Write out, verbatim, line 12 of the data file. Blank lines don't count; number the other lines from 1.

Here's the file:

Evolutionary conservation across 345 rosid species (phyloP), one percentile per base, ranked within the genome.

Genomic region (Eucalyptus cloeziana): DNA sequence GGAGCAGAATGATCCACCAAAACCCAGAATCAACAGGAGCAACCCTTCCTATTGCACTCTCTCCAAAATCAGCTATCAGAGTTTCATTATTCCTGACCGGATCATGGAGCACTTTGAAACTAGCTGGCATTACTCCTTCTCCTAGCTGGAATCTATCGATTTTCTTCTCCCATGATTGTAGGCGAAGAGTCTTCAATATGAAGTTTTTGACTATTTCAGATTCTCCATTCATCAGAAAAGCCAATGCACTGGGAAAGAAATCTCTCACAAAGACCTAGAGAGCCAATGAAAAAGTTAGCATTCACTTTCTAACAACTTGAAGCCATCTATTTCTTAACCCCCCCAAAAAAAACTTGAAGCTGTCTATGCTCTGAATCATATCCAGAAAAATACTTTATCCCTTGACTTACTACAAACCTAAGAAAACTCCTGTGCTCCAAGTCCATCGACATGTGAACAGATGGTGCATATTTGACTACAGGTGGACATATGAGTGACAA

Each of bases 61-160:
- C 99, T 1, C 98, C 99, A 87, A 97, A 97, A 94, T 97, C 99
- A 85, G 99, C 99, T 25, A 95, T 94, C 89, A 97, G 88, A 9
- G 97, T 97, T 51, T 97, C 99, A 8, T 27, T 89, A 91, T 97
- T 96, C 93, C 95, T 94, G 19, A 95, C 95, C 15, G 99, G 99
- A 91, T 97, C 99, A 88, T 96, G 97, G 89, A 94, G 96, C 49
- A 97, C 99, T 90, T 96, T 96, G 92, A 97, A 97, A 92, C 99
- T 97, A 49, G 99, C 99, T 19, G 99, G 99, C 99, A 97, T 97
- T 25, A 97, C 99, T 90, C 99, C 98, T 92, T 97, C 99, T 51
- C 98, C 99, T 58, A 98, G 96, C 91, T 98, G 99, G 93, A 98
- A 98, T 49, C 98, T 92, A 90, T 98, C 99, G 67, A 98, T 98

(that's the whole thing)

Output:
- C 98, C 99, T 58, A 98, G 96, C 91, T 98, G 99, G 93, A 98